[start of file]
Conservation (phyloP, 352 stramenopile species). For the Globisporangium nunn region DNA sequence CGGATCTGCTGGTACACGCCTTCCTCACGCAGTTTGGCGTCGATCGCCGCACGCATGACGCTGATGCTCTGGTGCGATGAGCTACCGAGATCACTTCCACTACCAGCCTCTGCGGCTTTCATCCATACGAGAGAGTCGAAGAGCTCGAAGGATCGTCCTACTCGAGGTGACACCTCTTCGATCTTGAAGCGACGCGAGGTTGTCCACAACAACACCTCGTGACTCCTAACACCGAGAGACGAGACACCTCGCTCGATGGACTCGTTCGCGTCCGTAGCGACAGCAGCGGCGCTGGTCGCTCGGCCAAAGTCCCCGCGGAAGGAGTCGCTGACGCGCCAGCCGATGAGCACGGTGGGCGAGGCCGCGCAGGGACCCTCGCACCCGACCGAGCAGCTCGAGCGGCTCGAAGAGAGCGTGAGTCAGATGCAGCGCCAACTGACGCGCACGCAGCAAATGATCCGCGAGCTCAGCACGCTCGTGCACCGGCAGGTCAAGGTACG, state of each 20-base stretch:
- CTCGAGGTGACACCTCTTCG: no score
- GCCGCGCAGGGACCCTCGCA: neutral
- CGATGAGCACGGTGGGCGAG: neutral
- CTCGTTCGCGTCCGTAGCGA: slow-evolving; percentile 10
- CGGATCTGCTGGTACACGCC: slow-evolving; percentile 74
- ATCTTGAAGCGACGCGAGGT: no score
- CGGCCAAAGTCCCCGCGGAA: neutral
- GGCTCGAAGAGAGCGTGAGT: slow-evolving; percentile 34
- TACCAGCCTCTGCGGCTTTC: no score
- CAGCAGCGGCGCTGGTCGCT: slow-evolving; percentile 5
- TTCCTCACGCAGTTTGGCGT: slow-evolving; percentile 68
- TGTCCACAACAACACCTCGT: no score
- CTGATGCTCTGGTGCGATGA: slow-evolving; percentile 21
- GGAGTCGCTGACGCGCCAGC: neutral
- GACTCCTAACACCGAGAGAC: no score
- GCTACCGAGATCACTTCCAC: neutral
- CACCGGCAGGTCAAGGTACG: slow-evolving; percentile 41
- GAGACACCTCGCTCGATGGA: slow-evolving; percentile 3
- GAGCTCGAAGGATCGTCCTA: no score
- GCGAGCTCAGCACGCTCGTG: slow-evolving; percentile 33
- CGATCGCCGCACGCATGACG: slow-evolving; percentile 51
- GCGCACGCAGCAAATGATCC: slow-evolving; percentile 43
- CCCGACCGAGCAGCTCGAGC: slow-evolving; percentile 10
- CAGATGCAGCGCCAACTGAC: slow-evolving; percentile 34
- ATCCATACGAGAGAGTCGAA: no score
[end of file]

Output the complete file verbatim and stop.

Conservation (phyloP, 352 stramenopile species). For the Globisporangium nunn region DNA sequence CGGATCTGCTGGTACACGCCTTCCTCACGCAGTTTGGCGTCGATCGCCGCACGCATGACGCTGATGCTCTGGTGCGATGAGCTACCGAGATCACTTCCACTACCAGCCTCTGCGGCTTTCATCCATACGAGAGAGTCGAAGAGCTCGAAGGATCGTCCTACTCGAGGTGACACCTCTTCGATCTTGAAGCGACGCGAGGTTGTCCACAACAACACCTCGTGACTCCTAACACCGAGAGACGAGACACCTCGCTCGATGGACTCGTTCGCGTCCGTAGCGACAGCAGCGGCGCTGGTCGCTCGGCCAAAGTCCCCGCGGAAGGAGTCGCTGACGCGCCAGCCGATGAGCACGGTGGGCGAGGCCGCGCAGGGACCCTCGCACCCGACCGAGCAGCTCGAGCGGCTCGAAGAGAGCGTGAGTCAGATGCAGCGCCAACTGACGCGCACGCAGCAAATGATCCGCGAGCTCAGCACGCTCGTGCACCGGCAGGTCAAGGTACG, state of each 20-base stretch:
- CTCGAGGTGACACCTCTTCG: no score
- GCCGCGCAGGGACCCTCGCA: neutral
- CGATGAGCACGGTGGGCGAG: neutral
- CTCGTTCGCGTCCGTAGCGA: slow-evolving; percentile 10
- CGGATCTGCTGGTACACGCC: slow-evolving; percentile 74
- ATCTTGAAGCGACGCGAGGT: no score
- CGGCCAAAGTCCCCGCGGAA: neutral
- GGCTCGAAGAGAGCGTGAGT: slow-evolving; percentile 34
- TACCAGCCTCTGCGGCTTTC: no score
- CAGCAGCGGCGCTGGTCGCT: slow-evolving; percentile 5
- TTCCTCACGCAGTTTGGCGT: slow-evolving; percentile 68
- TGTCCACAACAACACCTCGT: no score
- CTGATGCTCTGGTGCGATGA: slow-evolving; percentile 21
- GGAGTCGCTGACGCGCCAGC: neutral
- GACTCCTAACACCGAGAGAC: no score
- GCTACCGAGATCACTTCCAC: neutral
- CACCGGCAGGTCAAGGTACG: slow-evolving; percentile 41
- GAGACACCTCGCTCGATGGA: slow-evolving; percentile 3
- GAGCTCGAAGGATCGTCCTA: no score
- GCGAGCTCAGCACGCTCGTG: slow-evolving; percentile 33
- CGATCGCCGCACGCATGACG: slow-evolving; percentile 51
- GCGCACGCAGCAAATGATCC: slow-evolving; percentile 43
- CCCGACCGAGCAGCTCGAGC: slow-evolving; percentile 10
- CAGATGCAGCGCCAACTGAC: slow-evolving; percentile 34
- ATCCATACGAGAGAGTCGAA: no score